How important is it to have a complete background screening on employees?

How important is it to have a complete background screening on employees?

It is now becoming more crucial than ever for employees to be screened prior to employment. Though the typical references and security checks are now a familiar routine among many law firms and professional sectors, should deeper education, financial and even general lifestyle screenings be added to the list?

Following the widely reported case of Thomas O’Riordan back in 2013, where this high power lawyer came under scrutiny when it was discovered he had in fact created his incredible academic and professional history within his CV, the law industry have gained added pressure to ensure employees at all levels are thoroughly vetted. Despite having a thriving career for nearly a decade, O’Riordan’s lies only came to light after applying for a new position at another barristers’ chambers, while in employment at international law firm Paul Hastings.

A report has now been released by HireRight, where 11,000 applications submitted over 3 months were screened to reveal trends in CV discrepancies. According to the study, over half of applicants had presented inaccurate information about themselves, a proportion that has remained somewhat steady since the start of the year.

Reflecting the mind-set that O’Riordan had taken, HireRight claim the most prevalent discrepancies were within the applicants’ education and employment backgrounds, with 40% of checks showing false information within the education history. Though these figures are on the rise, the study revealed inaccuracies relating to identification and credit checks are actually declining. This could be something to do with the thriving moral panic surrounding identity theft, mass unemployment and benefit scroungers — businesses clearly note the importance of these areas and applicants are aware that these increasingly intelligent screening processes could lead to legal action.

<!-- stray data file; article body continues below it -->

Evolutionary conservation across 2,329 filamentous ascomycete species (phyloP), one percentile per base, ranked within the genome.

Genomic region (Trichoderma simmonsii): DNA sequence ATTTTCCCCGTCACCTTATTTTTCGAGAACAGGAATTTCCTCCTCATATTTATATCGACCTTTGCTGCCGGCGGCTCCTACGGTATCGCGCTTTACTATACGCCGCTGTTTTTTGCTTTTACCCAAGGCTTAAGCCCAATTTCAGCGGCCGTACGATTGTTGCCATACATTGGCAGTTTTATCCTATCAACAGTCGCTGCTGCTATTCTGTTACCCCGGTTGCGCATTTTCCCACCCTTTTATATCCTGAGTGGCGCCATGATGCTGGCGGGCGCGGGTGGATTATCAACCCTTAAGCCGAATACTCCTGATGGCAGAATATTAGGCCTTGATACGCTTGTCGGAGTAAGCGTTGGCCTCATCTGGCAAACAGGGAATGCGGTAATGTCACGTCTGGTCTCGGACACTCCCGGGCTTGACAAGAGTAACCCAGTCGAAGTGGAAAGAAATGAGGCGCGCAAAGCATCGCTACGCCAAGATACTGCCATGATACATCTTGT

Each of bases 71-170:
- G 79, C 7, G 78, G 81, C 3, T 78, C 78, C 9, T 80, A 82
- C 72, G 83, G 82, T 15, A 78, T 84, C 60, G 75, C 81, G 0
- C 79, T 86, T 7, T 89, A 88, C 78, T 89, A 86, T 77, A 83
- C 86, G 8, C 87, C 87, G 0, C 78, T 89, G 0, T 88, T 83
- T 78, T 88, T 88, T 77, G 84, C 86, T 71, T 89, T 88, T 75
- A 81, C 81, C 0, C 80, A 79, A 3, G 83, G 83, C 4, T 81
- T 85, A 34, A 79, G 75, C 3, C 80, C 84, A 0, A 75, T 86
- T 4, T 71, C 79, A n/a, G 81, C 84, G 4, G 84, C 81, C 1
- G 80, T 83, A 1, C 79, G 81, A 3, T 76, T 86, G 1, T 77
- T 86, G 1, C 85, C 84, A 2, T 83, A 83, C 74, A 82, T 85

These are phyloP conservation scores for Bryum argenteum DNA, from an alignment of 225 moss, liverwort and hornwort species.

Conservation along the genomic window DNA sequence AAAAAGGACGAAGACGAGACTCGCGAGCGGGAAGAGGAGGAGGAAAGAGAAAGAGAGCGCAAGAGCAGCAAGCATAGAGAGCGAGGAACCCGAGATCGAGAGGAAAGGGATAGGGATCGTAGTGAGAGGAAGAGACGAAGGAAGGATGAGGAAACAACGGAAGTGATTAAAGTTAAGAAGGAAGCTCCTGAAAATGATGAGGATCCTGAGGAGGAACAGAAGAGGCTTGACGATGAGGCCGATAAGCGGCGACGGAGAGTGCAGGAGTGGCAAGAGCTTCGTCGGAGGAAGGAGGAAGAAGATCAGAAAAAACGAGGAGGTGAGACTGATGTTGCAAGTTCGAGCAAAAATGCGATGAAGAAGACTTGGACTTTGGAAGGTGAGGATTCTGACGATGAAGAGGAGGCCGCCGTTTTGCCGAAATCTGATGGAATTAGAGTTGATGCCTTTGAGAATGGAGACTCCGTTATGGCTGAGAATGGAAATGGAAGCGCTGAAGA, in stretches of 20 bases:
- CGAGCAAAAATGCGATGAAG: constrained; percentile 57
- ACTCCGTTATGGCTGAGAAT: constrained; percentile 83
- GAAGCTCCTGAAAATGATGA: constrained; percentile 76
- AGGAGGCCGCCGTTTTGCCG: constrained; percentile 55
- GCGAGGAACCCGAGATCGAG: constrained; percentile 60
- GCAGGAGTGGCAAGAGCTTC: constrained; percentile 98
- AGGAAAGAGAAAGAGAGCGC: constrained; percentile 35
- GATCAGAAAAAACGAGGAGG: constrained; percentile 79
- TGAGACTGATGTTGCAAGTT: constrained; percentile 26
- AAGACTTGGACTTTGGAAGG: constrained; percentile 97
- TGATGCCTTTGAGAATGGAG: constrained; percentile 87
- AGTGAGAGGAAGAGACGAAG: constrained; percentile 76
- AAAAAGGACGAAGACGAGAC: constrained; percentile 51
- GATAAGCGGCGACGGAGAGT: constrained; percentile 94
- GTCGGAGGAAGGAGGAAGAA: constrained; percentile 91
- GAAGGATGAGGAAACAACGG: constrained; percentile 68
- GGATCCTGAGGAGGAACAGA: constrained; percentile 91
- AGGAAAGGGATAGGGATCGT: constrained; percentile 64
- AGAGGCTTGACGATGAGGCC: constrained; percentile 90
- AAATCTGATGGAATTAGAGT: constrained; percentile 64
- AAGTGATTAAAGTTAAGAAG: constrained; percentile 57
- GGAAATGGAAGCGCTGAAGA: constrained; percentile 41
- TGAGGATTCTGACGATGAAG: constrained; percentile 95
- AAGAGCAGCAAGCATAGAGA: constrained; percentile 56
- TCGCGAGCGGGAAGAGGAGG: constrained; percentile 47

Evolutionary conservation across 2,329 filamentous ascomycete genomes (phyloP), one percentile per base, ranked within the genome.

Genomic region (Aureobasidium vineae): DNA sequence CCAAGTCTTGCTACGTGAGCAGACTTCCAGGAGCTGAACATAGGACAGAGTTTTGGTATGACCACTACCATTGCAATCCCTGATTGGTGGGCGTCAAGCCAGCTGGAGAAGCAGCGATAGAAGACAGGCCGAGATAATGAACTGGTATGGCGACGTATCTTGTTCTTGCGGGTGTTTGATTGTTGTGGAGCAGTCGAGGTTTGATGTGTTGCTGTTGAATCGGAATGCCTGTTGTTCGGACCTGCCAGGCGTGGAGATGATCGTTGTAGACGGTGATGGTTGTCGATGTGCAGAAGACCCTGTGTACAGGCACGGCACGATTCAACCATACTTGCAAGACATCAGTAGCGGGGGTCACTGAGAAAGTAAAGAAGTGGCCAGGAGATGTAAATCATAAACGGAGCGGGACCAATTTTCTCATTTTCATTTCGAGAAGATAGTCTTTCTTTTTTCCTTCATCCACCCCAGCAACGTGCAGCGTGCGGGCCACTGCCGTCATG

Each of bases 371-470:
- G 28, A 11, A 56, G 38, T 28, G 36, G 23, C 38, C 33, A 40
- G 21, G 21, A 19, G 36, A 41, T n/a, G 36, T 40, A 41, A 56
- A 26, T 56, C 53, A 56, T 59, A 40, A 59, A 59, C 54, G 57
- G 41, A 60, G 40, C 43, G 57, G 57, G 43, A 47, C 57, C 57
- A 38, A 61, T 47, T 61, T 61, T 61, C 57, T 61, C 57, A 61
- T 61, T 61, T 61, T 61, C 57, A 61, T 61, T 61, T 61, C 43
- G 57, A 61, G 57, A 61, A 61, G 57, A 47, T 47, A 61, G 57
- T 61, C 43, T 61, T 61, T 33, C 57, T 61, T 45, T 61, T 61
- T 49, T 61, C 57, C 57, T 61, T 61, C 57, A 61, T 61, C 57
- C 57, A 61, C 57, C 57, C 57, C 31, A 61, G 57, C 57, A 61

With the booming popularity of social media, even within business, employers are beginning to realise the significance of scouting a prospective employee’s social accounts to gain access into the depths of their personal affairs. This is a great way of finding out more about a person, as many have the confidence and freedom to reveal their true selves while sitting behind a computer screen or mobile device. However, should all areas of an individuals personal life really have a significant effect on their work life — or should personal and professional lives be kept separate, and lifestyles remain private? The limits are extremely debatable, especially with the potential risks to a business.

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